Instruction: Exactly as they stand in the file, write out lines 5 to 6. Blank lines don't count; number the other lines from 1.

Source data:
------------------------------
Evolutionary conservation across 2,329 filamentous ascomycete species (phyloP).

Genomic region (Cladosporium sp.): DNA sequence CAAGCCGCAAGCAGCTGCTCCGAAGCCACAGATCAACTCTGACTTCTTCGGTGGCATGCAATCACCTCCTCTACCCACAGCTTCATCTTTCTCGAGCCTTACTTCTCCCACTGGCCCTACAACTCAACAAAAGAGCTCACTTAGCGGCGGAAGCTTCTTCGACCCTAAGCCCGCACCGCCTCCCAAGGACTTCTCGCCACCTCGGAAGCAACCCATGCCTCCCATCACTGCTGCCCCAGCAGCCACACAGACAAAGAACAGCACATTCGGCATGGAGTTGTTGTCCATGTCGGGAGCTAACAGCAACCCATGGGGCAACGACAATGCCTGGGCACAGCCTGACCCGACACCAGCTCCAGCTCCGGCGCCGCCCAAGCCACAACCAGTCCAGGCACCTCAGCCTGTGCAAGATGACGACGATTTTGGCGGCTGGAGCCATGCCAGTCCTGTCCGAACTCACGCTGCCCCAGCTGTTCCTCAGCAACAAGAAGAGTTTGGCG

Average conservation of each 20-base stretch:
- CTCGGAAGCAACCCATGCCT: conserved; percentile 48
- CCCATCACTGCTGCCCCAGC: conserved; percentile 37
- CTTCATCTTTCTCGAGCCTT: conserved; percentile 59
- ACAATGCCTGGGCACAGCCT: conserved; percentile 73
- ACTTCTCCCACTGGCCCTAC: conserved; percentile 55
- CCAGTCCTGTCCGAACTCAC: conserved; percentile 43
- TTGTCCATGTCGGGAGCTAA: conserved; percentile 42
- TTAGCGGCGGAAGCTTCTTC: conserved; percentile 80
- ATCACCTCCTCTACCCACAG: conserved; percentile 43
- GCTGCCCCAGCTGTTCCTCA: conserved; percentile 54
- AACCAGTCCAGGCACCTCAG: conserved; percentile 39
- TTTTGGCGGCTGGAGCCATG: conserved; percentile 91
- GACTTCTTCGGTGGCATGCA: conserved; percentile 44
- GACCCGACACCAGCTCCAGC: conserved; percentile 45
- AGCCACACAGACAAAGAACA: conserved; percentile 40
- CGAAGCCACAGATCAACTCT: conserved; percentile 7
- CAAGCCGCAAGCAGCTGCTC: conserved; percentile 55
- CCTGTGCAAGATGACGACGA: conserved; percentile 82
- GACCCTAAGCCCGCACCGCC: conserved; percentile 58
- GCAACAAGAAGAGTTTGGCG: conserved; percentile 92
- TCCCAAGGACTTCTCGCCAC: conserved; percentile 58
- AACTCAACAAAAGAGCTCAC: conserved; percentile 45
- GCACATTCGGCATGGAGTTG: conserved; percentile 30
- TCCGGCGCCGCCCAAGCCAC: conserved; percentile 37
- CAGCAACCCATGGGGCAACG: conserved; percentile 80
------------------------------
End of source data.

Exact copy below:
- CCCATCACTGCTGCCCCAGC: conserved; percentile 37
- CTTCATCTTTCTCGAGCCTT: conserved; percentile 59